Monika: Are you active in politics? Do you participate in any lobbying campaigns? Do you think transgender women can make a difference in politics?
Jessica: I have not gotten involved with any political campaigns yet but that’s something I wouldn’t mind doing in the future. I find politics fascinating. I even carry the Constitution in my purse. I also love a good debate but I really have to be in the mood. I’m not talking about a yelling match, I mean two adults for opposite ends of the spectrum, sitting down and debating an issue. Unfortunately, civil compromise is hard to find these days so I’ve gotten burned out on politics.

Slippery Rock University.

Believe it or not, I grew up a Republican. I still don’t believe that the real Republican party is the clowns we see today. I got so disgusted with those people that I left that party. I think my Republican days were another form of over-compensating when I was denying who I was.
I am currently a registered Libertarian but I think that is going to change soon too. The nice thing about them is that when they say “small government” they actually mean it. The problem is that most don’t want any government. I’m sorry but I like the government fixing the potholes and regulating food. These are not things that should be left to private donors. 
Libertarianism is something that looks great on paper but wouldn’t work in the real world. I’m definitely finding myself leaning more to the left these days.
Monika: Do you think that in our lifetime we could live until the day when a transgender lady could become the President of the USA?
Jessica: Ha! I would love to say yes but I don’t think so. The US just elected our first black President and that brought some real racial feelings to the surface. The USA still hasn’t had a woman President or an (openly) gay President. I believe that the country is ready for a genetic woman to be President but an openly gay person would have a tough time let alone a transgender President.
There are a few transgender politicians out there and I think that is incredible. I think trans-folk can achieve this on a local or state level and even a national congressional seat but I just don’t see it becoming true in the highest office of the US yet.
Monika: What do you think about transgender beauty pageants?
Jessica: I think beauty pageants are pretty silly overall. I think that they tend to focus on the wrong things and not the things that truly make a woman beautiful. I would rather see women doing spectacular things with their lives and not focus so much on outer beauty.
That is just my personal opinion. I also believe strongly in the freedom to live your life the way that you want as long as you are not hurting anyone in the process. So if somebody dreams of being in a pageant, then go for it. It’s just not something that I’m personally into.
Monika: Do you like fashion? What kind of outfits do you usually wear? Any special fashion designs, colors, or trends?
Jessica: I guess that I’m not much of a trendy girl. I tend to wear a lot of peasant tops, jeans, and wedged boots. If I’m at a speaking gig or working on a particular issue, I usually wear a pencil skirt. I love pencil skirts! They are classy and sexy.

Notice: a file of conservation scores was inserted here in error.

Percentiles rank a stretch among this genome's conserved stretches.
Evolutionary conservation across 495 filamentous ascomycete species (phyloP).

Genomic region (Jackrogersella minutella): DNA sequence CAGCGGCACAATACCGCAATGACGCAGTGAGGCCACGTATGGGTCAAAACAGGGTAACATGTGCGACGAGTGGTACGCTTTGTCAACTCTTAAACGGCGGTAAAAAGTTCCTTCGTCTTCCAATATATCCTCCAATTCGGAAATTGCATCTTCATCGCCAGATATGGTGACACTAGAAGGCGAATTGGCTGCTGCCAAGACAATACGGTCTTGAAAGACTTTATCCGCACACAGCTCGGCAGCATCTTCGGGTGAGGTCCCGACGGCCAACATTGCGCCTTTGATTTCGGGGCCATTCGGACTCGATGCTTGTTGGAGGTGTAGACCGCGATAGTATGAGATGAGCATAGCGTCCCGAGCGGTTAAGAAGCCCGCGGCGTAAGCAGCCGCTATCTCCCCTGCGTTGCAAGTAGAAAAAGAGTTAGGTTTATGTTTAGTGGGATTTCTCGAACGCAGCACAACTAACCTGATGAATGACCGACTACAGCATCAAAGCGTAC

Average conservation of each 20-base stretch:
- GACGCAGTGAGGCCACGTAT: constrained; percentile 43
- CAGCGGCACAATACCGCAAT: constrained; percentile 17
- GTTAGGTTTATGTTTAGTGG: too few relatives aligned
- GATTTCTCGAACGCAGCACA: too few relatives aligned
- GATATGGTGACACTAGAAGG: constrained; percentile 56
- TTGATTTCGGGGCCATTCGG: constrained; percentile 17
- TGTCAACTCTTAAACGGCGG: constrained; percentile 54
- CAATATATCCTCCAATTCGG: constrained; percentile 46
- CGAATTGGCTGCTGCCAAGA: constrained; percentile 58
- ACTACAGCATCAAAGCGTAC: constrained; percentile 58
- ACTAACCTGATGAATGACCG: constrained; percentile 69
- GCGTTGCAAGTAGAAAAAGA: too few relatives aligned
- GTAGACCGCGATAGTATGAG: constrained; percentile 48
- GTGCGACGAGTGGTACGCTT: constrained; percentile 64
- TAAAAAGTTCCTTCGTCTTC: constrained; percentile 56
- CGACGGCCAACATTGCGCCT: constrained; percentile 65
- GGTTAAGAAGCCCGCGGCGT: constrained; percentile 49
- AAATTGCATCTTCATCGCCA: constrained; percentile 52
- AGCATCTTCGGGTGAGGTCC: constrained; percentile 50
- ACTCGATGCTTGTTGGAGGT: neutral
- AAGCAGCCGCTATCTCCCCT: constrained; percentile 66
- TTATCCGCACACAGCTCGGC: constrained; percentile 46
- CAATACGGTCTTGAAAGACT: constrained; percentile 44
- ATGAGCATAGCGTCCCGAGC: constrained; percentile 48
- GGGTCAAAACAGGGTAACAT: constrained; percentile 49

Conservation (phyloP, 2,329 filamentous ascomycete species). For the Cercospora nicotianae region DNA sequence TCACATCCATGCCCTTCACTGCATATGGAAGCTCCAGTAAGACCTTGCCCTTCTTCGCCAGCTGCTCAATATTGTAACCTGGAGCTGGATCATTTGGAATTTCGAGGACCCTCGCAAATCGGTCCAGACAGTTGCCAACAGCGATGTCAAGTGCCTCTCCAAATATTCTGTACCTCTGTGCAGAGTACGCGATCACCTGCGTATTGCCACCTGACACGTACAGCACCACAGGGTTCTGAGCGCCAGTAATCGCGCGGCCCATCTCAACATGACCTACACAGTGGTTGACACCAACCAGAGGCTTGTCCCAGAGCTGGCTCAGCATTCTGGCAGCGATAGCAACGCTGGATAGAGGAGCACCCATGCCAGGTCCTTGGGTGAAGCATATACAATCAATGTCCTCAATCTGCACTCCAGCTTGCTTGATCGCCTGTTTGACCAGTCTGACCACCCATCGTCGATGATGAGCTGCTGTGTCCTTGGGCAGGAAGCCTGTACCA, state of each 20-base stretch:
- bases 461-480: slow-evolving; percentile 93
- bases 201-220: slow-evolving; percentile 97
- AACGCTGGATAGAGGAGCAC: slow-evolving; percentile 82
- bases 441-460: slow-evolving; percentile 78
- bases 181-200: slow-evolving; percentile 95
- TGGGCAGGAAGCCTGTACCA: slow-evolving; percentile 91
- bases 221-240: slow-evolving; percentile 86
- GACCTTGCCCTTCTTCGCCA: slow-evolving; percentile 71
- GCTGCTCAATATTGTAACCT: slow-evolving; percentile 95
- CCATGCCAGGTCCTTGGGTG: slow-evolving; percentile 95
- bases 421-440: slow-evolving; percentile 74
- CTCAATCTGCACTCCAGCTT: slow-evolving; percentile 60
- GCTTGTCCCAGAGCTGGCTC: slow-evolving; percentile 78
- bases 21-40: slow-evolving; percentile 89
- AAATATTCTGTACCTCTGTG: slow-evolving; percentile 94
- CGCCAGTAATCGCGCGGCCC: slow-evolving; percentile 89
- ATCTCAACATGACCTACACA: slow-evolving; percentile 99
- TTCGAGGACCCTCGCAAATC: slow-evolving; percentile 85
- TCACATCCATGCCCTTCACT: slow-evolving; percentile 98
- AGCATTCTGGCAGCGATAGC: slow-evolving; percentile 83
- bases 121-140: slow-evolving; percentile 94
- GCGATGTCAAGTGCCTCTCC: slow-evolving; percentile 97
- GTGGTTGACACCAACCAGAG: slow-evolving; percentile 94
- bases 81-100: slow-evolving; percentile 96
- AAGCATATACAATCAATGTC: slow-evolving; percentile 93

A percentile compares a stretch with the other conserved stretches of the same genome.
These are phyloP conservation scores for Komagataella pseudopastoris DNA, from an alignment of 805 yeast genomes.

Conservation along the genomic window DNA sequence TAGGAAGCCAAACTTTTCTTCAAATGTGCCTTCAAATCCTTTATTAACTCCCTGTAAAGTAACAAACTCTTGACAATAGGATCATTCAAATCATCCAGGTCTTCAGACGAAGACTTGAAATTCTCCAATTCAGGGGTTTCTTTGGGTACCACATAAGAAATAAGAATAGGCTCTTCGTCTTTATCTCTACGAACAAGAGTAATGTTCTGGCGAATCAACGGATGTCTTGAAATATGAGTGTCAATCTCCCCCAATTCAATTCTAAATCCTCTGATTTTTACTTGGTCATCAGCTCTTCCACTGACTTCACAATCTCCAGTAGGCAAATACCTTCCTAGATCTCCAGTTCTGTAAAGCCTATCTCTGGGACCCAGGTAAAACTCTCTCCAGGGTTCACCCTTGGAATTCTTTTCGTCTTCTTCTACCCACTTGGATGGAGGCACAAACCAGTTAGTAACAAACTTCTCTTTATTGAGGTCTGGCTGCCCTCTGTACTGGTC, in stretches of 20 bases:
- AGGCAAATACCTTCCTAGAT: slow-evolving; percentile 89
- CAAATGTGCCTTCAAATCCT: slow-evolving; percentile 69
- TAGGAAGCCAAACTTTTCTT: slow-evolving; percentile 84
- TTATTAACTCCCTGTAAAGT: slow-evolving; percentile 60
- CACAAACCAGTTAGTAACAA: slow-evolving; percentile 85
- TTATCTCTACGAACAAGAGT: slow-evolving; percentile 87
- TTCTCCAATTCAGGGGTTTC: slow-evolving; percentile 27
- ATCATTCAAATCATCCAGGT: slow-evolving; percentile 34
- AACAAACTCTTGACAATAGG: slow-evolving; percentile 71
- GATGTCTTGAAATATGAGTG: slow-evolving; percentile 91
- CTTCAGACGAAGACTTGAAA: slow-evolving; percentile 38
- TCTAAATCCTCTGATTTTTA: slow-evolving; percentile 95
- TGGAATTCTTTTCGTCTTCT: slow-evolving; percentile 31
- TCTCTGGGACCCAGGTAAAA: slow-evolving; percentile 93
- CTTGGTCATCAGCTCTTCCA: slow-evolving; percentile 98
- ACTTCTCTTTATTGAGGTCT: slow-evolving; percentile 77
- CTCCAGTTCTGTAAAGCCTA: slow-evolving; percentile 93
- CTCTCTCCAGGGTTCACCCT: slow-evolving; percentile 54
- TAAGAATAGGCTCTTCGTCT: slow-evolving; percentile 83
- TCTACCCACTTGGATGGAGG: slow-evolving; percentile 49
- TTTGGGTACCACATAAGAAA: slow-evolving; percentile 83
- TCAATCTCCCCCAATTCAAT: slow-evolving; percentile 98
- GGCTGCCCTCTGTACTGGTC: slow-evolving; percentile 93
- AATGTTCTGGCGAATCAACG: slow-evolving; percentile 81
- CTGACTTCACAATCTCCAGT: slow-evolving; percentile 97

My Mum taught me well, we are total bargain shoppers. We go to a lot of outlets and such. I guess you can say that I don’t buy the trends of the season, I wait until the trends are on the clearance rack.
Monika: Are you involved in the life of your local LGBT community?
Jessica: I consider myself a freelance trans-advocate. I speak at colleges and work on various issues that pop up around Pittsburgh. I am one of the better-known trans-advocates in my area. When the book came out, that gave me some credibility and I was able to build from that. I’ve met some incredible people over the past few years. Some are local legends. I hope to continue doing this work for some time.
American Heroes
Monika: Many transgender ladies write their memoirs. Have you ever thought about writing such a book yourself?
Jessica: I have thought about it. I have hemophilia, I am a transgender woman and I worked in EMS for 12 years, each of those could be a book in itself. I actually sat down and started to write it once. It was really hard for me to talk about certain things.
I also can’t tell my story without mentioning certain people and I don’t want them to be alienated. Maybe someday I will but not in the near future. Besides, I had my moment with American Heroes. It’s time for another person to take the spotlight.

As far as a memoir, I used to have a video blog on YouTube but I deleted all of my videos. It was kind of painful to look at myself from back then.
I don’t blog either. If I ever write, I’m usually writing fan fiction for comic books or Dungeons & Dragons. That makes me happy. I guess I get my story out there by doing interviews like this, my speaking gigs, and working on issues that pop-up.
Monika: Could you say that you are a happy woman now?
Jessica: Happy is the understatement of the decade. For the first time in my life, I feel like I can do anything that I can dream of and nothing is going to stop me. I’ve never felt so empowered and I am loving every minute of it! It was a long, hard process to get to this point but it was well worth it.
Monika: Jessica, thank you for the interview!

All the photos: courtesy of Jessica McGuiness.
© 2013 - Monika Kowalska